In the same week that Dawn Butler was expelled from the House of Commons, MP Dr Rosena Allin-Khan was ‘tone-policed’ by a white MP – and not for the first time. Sian Norris analyses a worrying trend

The expulsion of Labour MP Dawn Butler from the House of Commons for calling the Prime Minister a “liar” raised questions about the rules governing language in Parliament. 

Under parliamentary rules, it is not acceptable to call another MP a liar, as well as a host of other, sometimes archaic, words such as “guttersnipe”. 

But the Brent Central representative’s expulsion comes at a time when the use of tone, and in particular the tone and language used by black and ethnic minority women MPs, has been in the spotlight. 

In the same week that Butler was suspended from Westminster’s green benches, Conservative Health Minister Helen Whately criticised the “tone” used by Labour’s Dr Rosena Allin-Khan during a debate on NHS pay. 

In response to her contribution, Whately said that she was “shocked by some of the language she uses” adding: “It is clearly very important the things that we say in this chamber, and they have ripples beyond this chamber, and so the tone of what we say, I for one consider is extremely important.”

Whately clearly disagrees with her party’s leader, who in 2019 seemed to think that what was said on the green benches had no consequences in the outside world. Labour’s Paula Sherriff argued during a heated debate that the language of “surrender act”, “betrayal” and “traitor” that Boris Johnson and others used in the Commons relating to Brexit was “dangerous” and leading to the abuse of MPs. The Prime Minister called her claims “humbug”.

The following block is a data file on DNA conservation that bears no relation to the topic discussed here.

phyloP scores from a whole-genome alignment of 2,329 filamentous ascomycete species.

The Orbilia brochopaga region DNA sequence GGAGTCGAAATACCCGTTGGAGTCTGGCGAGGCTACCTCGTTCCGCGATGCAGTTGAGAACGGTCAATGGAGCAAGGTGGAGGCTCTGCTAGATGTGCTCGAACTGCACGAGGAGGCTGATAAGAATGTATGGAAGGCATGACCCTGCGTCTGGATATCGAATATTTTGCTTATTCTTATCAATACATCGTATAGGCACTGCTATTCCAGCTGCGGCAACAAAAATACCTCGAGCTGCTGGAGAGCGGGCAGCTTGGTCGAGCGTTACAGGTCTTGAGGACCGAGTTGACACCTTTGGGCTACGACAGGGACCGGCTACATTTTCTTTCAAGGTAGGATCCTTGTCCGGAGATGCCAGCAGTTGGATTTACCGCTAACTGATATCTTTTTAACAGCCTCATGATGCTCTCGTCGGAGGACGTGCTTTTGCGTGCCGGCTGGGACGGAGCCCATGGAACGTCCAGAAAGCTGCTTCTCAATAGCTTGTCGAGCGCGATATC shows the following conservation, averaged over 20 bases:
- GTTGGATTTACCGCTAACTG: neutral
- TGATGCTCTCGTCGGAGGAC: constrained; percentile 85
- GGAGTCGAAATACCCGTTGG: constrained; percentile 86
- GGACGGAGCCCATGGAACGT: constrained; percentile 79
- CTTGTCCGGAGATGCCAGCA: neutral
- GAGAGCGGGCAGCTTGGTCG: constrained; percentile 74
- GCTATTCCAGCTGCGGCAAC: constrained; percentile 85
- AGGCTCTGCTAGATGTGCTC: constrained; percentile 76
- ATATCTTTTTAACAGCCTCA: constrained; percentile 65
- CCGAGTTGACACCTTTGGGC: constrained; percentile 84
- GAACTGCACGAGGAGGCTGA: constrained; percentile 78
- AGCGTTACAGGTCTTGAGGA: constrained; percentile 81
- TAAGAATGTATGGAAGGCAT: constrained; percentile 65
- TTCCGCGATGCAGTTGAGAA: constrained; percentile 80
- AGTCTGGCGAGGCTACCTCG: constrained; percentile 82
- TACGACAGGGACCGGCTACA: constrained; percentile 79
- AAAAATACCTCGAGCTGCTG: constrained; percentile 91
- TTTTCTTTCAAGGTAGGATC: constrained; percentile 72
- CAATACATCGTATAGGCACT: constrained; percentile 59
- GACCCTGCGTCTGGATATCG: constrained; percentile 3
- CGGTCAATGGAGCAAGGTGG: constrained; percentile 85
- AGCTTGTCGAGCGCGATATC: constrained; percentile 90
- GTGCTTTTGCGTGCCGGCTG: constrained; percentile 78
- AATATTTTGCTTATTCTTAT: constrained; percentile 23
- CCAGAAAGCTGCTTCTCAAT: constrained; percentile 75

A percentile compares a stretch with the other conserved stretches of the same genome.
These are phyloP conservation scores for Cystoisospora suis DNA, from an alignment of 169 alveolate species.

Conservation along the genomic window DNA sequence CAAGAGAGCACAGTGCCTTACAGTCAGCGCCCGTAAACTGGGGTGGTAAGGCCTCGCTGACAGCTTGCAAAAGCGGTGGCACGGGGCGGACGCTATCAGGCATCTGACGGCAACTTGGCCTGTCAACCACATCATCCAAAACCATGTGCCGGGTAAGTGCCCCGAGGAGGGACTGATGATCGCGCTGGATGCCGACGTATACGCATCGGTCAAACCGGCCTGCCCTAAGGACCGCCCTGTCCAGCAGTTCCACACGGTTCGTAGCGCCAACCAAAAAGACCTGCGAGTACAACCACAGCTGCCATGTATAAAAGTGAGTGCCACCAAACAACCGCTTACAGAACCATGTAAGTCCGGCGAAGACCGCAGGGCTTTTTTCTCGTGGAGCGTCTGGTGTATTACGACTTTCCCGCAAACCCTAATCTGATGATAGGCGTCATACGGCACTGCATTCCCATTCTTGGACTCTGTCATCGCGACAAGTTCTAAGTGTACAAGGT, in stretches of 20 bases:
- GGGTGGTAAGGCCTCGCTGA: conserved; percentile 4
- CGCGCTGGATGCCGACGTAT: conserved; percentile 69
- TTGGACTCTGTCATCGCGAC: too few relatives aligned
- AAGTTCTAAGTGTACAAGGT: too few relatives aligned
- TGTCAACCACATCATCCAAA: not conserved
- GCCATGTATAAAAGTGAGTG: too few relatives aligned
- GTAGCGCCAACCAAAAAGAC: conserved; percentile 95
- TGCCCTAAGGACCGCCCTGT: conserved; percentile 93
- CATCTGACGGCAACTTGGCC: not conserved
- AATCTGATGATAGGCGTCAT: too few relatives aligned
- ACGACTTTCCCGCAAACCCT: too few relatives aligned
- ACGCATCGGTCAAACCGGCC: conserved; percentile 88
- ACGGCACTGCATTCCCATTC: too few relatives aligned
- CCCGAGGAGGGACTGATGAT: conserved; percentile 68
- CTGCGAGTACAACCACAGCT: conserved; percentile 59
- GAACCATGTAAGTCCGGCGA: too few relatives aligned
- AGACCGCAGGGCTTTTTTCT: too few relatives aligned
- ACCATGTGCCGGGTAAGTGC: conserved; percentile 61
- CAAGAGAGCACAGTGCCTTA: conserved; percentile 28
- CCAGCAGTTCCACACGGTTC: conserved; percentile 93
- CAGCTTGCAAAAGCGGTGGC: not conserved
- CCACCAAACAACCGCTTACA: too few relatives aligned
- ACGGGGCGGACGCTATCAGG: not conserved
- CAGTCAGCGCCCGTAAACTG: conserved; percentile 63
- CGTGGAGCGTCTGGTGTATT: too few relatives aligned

During the debate with Whately, A&E doctor Allin-Khan repeatedly asked “is this fair” and pointed out the exhaustion of NHS staff, calling the pay rise being offered to them by the Government an “insult of the highest order”. She asked the Government to show the NHS “more than claps” and deliver “concrete plans”, before inviting Whately to “shadow her” on a shift on the NHS frontline.

It is not clear what it was about Allin-Khan’s tone that was unacceptable. While passionate and robust, she was more measured and calm than the typical ya-boo, desk-banging of many, many men in Parliament. 


There is no data on whether women MPs of colour are more likely to see their tone judged more harshly than their white or male peers.

But this is the second time that Dr Rosena Allin-Khan’s “tone” has been raised in the House of Commons. Last May, the then Health and Social Care Secretary Matt Hancock advised her “to take a leaf out of the Shadow Secretary of State’s [Jonathan Ashworth – a white male MP] book in terms of tone”.

“Tone is used to mean adversarial language in Parliament,” says Dr Sylvia Shaw, author of Women, Language and Politics. Her research has found that the way in which language is used in Parliament intersects with a wide range of factors that include gender, race and class – but that also include other institutional factors such as ministerial position, length in office and presumed status. 

“These institutional and social factors interact and come together in these sorts of cases to make a senior minister like Hancock think they can put people down or that they don’t have to take this kind of criticism,” she told Byline Times